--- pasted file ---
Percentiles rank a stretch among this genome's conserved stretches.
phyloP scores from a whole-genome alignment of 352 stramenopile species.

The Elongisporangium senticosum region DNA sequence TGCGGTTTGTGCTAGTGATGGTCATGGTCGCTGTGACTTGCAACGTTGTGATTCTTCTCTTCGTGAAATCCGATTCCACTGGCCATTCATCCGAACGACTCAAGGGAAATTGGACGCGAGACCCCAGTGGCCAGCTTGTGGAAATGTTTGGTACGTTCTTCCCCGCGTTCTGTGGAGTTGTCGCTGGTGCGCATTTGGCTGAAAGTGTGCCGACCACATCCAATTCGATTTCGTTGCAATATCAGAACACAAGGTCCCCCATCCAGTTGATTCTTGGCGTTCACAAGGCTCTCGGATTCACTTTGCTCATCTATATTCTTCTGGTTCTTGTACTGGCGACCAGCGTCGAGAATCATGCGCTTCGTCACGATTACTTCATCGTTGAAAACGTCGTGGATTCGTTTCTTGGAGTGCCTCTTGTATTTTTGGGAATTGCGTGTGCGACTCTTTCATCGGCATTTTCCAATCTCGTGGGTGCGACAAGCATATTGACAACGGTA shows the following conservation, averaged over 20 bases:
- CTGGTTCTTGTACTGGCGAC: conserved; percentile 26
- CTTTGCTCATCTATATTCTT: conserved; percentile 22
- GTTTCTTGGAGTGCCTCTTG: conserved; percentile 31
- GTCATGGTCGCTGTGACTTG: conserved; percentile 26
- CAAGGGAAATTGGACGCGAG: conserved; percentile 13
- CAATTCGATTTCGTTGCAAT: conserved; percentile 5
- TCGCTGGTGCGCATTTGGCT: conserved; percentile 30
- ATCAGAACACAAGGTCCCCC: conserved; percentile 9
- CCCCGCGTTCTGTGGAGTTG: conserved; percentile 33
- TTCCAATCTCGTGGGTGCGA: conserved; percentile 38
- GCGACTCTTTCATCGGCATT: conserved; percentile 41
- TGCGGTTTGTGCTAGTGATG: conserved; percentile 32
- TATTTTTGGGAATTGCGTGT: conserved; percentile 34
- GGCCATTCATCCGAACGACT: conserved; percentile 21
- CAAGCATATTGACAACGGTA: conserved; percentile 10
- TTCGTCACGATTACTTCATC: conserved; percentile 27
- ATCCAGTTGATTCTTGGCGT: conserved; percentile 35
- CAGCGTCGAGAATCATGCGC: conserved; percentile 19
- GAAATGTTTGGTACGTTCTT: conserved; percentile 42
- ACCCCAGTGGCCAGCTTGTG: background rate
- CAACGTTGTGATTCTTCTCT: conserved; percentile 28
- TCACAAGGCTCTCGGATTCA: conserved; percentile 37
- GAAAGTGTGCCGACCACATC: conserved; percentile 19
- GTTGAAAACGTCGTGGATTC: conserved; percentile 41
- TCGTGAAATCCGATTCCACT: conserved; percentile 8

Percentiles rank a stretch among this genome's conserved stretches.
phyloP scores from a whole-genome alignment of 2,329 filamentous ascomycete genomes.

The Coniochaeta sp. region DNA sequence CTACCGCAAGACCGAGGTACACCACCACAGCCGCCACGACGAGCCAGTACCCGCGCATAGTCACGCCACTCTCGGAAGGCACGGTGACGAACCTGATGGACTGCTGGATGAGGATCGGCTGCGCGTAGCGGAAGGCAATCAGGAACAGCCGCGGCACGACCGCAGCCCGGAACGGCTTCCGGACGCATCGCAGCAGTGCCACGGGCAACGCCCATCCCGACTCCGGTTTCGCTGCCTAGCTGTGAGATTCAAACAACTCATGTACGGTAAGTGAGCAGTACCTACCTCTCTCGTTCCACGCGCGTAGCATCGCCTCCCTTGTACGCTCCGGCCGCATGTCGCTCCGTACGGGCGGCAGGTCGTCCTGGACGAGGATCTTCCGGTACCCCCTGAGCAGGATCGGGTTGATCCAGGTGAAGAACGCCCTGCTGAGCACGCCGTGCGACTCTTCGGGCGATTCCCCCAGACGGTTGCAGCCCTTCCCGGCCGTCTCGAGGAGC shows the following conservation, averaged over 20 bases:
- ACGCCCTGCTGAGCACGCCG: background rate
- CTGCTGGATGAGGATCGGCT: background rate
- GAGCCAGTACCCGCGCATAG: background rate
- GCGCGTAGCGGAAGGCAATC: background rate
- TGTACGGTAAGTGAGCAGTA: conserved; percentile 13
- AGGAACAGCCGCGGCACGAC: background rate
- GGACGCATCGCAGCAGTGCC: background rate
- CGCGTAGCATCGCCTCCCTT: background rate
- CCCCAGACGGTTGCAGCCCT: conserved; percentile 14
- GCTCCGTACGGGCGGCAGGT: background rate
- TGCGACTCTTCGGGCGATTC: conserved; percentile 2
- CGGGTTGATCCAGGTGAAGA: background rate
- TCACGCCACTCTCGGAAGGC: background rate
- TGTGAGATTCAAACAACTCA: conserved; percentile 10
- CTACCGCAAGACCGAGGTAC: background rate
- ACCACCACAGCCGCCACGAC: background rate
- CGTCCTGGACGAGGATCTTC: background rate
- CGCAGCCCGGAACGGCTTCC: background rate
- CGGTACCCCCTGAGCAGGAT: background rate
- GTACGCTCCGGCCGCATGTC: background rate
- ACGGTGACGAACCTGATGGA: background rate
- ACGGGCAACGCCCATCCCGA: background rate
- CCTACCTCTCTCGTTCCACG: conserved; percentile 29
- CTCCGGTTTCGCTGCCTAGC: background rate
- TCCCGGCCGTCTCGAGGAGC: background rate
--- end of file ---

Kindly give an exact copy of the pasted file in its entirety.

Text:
Percentiles rank a stretch among this genome's conserved stretches.
phyloP scores from a whole-genome alignment of 352 stramenopile species.

The Elongisporangium senticosum region DNA sequence TGCGGTTTGTGCTAGTGATGGTCATGGTCGCTGTGACTTGCAACGTTGTGATTCTTCTCTTCGTGAAATCCGATTCCACTGGCCATTCATCCGAACGACTCAAGGGAAATTGGACGCGAGACCCCAGTGGCCAGCTTGTGGAAATGTTTGGTACGTTCTTCCCCGCGTTCTGTGGAGTTGTCGCTGGTGCGCATTTGGCTGAAAGTGTGCCGACCACATCCAATTCGATTTCGTTGCAATATCAGAACACAAGGTCCCCCATCCAGTTGATTCTTGGCGTTCACAAGGCTCTCGGATTCACTTTGCTCATCTATATTCTTCTGGTTCTTGTACTGGCGACCAGCGTCGAGAATCATGCGCTTCGTCACGATTACTTCATCGTTGAAAACGTCGTGGATTCGTTTCTTGGAGTGCCTCTTGTATTTTTGGGAATTGCGTGTGCGACTCTTTCATCGGCATTTTCCAATCTCGTGGGTGCGACAAGCATATTGACAACGGTA shows the following conservation, averaged over 20 bases:
- CTGGTTCTTGTACTGGCGAC: conserved; percentile 26
- CTTTGCTCATCTATATTCTT: conserved; percentile 22
- GTTTCTTGGAGTGCCTCTTG: conserved; percentile 31
- GTCATGGTCGCTGTGACTTG: conserved; percentile 26
- CAAGGGAAATTGGACGCGAG: conserved; percentile 13
- CAATTCGATTTCGTTGCAAT: conserved; percentile 5
- TCGCTGGTGCGCATTTGGCT: conserved; percentile 30
- ATCAGAACACAAGGTCCCCC: conserved; percentile 9
- CCCCGCGTTCTGTGGAGTTG: conserved; percentile 33
- TTCCAATCTCGTGGGTGCGA: conserved; percentile 38
- GCGACTCTTTCATCGGCATT: conserved; percentile 41
- TGCGGTTTGTGCTAGTGATG: conserved; percentile 32
- TATTTTTGGGAATTGCGTGT: conserved; percentile 34
- GGCCATTCATCCGAACGACT: conserved; percentile 21
- CAAGCATATTGACAACGGTA: conserved; percentile 10
- TTCGTCACGATTACTTCATC: conserved; percentile 27
- ATCCAGTTGATTCTTGGCGT: conserved; percentile 35
- CAGCGTCGAGAATCATGCGC: conserved; percentile 19
- GAAATGTTTGGTACGTTCTT: conserved; percentile 42
- ACCCCAGTGGCCAGCTTGTG: background rate
- CAACGTTGTGATTCTTCTCT: conserved; percentile 28
- TCACAAGGCTCTCGGATTCA: conserved; percentile 37
- GAAAGTGTGCCGACCACATC: conserved; percentile 19
- GTTGAAAACGTCGTGGATTC: conserved; percentile 41
- TCGTGAAATCCGATTCCACT: conserved; percentile 8

Percentiles rank a stretch among this genome's conserved stretches.
phyloP scores from a whole-genome alignment of 2,329 filamentous ascomycete genomes.

The Coniochaeta sp. region DNA sequence CTACCGCAAGACCGAGGTACACCACCACAGCCGCCACGACGAGCCAGTACCCGCGCATAGTCACGCCACTCTCGGAAGGCACGGTGACGAACCTGATGGACTGCTGGATGAGGATCGGCTGCGCGTAGCGGAAGGCAATCAGGAACAGCCGCGGCACGACCGCAGCCCGGAACGGCTTCCGGACGCATCGCAGCAGTGCCACGGGCAACGCCCATCCCGACTCCGGTTTCGCTGCCTAGCTGTGAGATTCAAACAACTCATGTACGGTAAGTGAGCAGTACCTACCTCTCTCGTTCCACGCGCGTAGCATCGCCTCCCTTGTACGCTCCGGCCGCATGTCGCTCCGTACGGGCGGCAGGTCGTCCTGGACGAGGATCTTCCGGTACCCCCTGAGCAGGATCGGGTTGATCCAGGTGAAGAACGCCCTGCTGAGCACGCCGTGCGACTCTTCGGGCGATTCCCCCAGACGGTTGCAGCCCTTCCCGGCCGTCTCGAGGAGC shows the following conservation, averaged over 20 bases:
- ACGCCCTGCTGAGCACGCCG: background rate
- CTGCTGGATGAGGATCGGCT: background rate
- GAGCCAGTACCCGCGCATAG: background rate
- GCGCGTAGCGGAAGGCAATC: background rate
- TGTACGGTAAGTGAGCAGTA: conserved; percentile 13
- AGGAACAGCCGCGGCACGAC: background rate
- GGACGCATCGCAGCAGTGCC: background rate
- CGCGTAGCATCGCCTCCCTT: background rate
- CCCCAGACGGTTGCAGCCCT: conserved; percentile 14
- GCTCCGTACGGGCGGCAGGT: background rate
- TGCGACTCTTCGGGCGATTC: conserved; percentile 2
- CGGGTTGATCCAGGTGAAGA: background rate
- TCACGCCACTCTCGGAAGGC: background rate
- TGTGAGATTCAAACAACTCA: conserved; percentile 10
- CTACCGCAAGACCGAGGTAC: background rate
- ACCACCACAGCCGCCACGAC: background rate
- CGTCCTGGACGAGGATCTTC: background rate
- CGCAGCCCGGAACGGCTTCC: background rate
- CGGTACCCCCTGAGCAGGAT: background rate
- GTACGCTCCGGCCGCATGTC: background rate
- ACGGTGACGAACCTGATGGA: background rate
- ACGGGCAACGCCCATCCCGA: background rate
- CCTACCTCTCTCGTTCCACG: conserved; percentile 29
- CTCCGGTTTCGCTGCCTAGC: background rate
- TCCCGGCCGTCTCGAGGAGC: background rate